Latest in Anglophenia Video SeriesView All Episodes
The Latest from Mind The Gap
As if getting to grips with a multitude of new Christmas customs wasn’t already a challenge for Brits in America, […]Read Now
Toby Whithouse, creator of BBC AMERICA’s 1970s-set spy drama The Game and the original U.S. Being Human, joined us, tweeting […]Read Now
Liam Neeson needs to take a big breath. He’ll want all that air if he expects to blow out all 60 candles on his birthday cake. Make that 61 if his friends and family add an extra candle for him wish on atop the cake.
Yes, Neeson, the Irish-born actor whose star is shining more brightly than ever thanks to his success as an action hero in Taken (2008) and several follow-up run-and-gun movies, turns 60 today (June 7).
He has been appearing in films for more than half his lifetime, becoming a genuine major Hollywood leading man when Steven Spielbergcast him in the title role in Schindler’s List in 1993. In the years that have followed, he has worked with such eminent directors as Woody Allen in Before and After (1996), George Lucas in Star Wars: Episode 1 – The Phantom Menace (1999), Martin Scorsese in Gangs of New York (2002) and Christopher Nolan in Batman Begins (2005) and The Dark Knight Rises (2012).
And let’s not forget that when Hollywood needed a voice of God, or at last a voice for Aslan, the lion that is the stand-in for a deity in theNarnia films, who did it go to? Neeson, of course.
As a salute to Neeson as he enters his seventh decade, here in chronological order are five of his films that are must watching for any true blue fan:
Crossing the Line (also known as The Big Man) (1990) In one of his early starring roles, Neeson plays a Scotsman who turns to bare knuckle boxing after losing his job in a coal mine due to British prime minister Margaret Thatcher’s economic reforms. Neeson’s strong performance–he was an amateur boxer himself before taking up acting–impressed critics more than the movie itself. The movie is also notable for early appearances by several now well-known actors, including Hugh Grant, Billy Connolly, Peter Mullan and Douglas Henshall.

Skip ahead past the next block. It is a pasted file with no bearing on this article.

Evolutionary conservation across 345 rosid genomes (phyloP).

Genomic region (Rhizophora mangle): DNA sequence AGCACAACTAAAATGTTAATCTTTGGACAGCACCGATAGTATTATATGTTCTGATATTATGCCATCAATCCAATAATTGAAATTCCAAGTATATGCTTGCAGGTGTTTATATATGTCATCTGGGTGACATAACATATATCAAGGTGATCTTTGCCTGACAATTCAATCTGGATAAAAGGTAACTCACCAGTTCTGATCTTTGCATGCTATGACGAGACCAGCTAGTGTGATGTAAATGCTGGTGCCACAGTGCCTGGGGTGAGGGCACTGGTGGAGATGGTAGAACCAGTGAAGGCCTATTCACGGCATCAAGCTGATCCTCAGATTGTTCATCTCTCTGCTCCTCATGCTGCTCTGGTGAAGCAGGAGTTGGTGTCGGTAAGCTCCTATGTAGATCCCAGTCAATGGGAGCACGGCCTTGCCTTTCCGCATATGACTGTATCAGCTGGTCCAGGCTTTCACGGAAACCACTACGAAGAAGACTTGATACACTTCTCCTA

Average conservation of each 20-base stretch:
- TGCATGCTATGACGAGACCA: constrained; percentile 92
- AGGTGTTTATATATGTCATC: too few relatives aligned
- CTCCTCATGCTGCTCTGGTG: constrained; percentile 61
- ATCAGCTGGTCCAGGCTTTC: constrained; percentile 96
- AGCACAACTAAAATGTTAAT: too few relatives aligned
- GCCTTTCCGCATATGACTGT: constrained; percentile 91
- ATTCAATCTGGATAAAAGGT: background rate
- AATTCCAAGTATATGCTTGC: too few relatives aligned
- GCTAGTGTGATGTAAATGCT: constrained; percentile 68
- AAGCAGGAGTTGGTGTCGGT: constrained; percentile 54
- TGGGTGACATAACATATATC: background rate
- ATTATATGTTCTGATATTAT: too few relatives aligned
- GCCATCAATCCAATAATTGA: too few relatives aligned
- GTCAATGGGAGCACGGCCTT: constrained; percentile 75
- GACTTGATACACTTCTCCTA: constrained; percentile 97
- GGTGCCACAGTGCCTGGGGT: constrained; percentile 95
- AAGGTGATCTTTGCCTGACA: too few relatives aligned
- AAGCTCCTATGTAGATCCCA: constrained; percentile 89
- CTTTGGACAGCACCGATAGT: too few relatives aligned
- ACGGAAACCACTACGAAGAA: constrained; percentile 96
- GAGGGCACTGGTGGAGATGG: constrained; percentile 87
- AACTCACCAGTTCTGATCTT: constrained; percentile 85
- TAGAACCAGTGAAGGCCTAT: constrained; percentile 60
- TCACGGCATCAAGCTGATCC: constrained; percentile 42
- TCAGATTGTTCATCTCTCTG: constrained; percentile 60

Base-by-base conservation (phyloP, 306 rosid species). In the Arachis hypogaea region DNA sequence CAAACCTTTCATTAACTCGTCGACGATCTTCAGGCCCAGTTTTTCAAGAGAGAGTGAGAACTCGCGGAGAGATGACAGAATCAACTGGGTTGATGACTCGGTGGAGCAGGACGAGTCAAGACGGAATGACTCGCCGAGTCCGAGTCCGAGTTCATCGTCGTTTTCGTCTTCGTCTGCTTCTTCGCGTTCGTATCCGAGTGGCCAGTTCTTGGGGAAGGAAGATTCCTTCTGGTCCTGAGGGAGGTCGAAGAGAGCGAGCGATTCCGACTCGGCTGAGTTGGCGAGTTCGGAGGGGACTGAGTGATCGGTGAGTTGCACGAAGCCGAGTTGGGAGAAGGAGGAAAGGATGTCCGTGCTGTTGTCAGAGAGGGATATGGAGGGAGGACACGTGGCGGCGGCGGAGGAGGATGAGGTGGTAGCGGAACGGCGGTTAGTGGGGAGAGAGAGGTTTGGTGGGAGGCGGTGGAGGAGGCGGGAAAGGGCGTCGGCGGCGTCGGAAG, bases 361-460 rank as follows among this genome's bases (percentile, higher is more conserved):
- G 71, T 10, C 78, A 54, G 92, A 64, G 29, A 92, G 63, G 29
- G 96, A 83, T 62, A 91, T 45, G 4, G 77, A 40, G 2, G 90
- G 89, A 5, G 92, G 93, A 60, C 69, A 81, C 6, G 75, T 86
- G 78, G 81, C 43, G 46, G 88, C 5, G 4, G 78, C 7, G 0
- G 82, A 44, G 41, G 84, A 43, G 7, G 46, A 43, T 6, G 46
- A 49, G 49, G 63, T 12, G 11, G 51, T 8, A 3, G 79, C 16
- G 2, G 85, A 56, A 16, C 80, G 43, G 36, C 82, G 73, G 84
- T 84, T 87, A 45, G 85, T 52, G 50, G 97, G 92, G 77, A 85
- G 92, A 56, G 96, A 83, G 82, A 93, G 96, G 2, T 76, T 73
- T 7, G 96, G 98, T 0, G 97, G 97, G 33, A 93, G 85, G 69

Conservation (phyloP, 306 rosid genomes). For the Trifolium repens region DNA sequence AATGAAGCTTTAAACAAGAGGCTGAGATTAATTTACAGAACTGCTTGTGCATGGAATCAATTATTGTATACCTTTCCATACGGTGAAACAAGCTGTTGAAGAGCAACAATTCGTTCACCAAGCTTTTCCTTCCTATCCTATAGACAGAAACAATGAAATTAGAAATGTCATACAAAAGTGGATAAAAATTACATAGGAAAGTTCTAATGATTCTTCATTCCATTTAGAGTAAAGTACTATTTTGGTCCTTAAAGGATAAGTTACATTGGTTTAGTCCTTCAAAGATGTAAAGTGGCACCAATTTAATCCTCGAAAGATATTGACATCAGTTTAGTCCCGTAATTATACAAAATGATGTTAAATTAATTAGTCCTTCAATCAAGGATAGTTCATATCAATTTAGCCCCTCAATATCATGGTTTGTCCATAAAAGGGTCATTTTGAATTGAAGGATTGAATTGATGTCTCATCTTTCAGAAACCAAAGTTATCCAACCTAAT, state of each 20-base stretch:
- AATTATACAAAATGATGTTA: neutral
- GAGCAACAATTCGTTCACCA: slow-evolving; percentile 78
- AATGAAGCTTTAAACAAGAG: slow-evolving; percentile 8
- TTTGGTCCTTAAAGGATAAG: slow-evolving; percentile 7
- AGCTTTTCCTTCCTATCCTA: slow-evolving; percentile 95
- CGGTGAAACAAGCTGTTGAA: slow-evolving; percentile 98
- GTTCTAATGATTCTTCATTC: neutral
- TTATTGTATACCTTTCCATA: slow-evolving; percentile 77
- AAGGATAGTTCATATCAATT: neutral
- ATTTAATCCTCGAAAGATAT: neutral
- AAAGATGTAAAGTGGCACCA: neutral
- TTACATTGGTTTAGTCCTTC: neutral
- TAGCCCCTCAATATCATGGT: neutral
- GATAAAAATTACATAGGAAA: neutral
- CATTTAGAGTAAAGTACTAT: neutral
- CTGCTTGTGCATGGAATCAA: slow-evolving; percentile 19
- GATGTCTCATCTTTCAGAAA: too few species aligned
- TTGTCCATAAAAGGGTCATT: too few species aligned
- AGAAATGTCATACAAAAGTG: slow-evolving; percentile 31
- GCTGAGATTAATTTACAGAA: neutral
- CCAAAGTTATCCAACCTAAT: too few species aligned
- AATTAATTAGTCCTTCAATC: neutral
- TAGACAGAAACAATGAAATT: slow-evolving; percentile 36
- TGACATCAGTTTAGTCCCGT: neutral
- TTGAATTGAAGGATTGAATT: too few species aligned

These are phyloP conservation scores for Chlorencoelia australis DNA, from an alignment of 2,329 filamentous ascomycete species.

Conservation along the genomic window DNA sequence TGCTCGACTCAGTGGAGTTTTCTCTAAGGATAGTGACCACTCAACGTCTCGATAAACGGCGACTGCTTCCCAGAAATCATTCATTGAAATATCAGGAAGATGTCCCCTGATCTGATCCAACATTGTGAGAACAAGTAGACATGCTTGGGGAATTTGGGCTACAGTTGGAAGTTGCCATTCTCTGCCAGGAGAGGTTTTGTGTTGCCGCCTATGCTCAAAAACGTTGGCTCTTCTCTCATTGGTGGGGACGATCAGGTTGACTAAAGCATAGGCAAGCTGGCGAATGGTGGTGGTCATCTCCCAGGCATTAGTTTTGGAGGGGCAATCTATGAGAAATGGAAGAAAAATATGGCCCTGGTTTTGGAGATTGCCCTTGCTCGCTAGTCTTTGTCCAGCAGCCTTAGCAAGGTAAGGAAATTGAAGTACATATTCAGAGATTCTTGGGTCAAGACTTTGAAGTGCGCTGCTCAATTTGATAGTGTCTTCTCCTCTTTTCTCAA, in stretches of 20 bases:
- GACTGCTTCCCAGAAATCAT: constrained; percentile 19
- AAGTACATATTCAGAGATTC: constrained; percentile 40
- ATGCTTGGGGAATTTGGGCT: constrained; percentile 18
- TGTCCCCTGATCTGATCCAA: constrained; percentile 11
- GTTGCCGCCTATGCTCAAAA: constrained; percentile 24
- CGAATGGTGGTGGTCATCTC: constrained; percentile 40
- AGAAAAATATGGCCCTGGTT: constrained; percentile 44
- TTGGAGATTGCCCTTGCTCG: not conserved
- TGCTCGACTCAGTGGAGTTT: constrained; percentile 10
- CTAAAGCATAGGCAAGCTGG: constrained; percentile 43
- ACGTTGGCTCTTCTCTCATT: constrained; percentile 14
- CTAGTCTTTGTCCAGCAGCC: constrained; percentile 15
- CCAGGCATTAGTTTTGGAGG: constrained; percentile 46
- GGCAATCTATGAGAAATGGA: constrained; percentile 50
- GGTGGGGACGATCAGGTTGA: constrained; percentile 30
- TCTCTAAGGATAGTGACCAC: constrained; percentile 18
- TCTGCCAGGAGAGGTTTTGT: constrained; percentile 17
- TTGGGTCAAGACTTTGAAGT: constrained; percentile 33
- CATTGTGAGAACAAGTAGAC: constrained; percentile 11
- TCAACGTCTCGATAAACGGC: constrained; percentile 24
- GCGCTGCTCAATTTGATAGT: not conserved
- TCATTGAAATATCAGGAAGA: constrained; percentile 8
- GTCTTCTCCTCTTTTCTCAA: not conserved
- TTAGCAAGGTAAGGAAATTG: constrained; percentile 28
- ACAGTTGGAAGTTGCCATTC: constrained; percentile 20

Schindler’s List (1993) In Spielberg’s Oscar-winning film, Neeson brought gravitas and moral strength to his portrayal of Oskar Schindler, a German-Czech businessman who saved the lives of more than 1,000 Jews during the Nazi era in Poland, where he operated a factory. Neeson was nominated–his only nomination so far–for an Academy Award for Best Actor for his performance.
Nell (1994) No one has ever claimed this drama, about a doctor and his wife (Neeson and real life wife Natasha Richardson) who care for a young woman (Jodie Foster) discovered living in the woods, is an especially worthy movie but it marks the only time that Neeson and Richardson shared the big screen. (Richardson, who had two now teenage sons with Neeson, tragically died at age 45 in 2009 from a head injury sustained in a fall while learning to ski.)
Rob Roy (1995) In this stirring historical adventure, Neeson rode horses and swung a mighty sword as 18th century Scottish outlaw Rob Roy MacGregor. The film proved a hit, but was overshadowed by another Scottish historical epic, Braveheart. The latter came out the same year, starred Mel Gibson in a kilt and blue war paint, and went on to win the Oscar for Best Picture.
The Grey (2011) It’s Neeson versus the elements and some very hungry wolves in this involving adventure drama set in chilly Alaska. Playing an oil worker attempting to survive after a plane crash, Neeson once again brought grit, depth and a sense of humanity to what on paper seemed like just another generic, stoic action hero.
What’s your favorite Liam Neeson movie?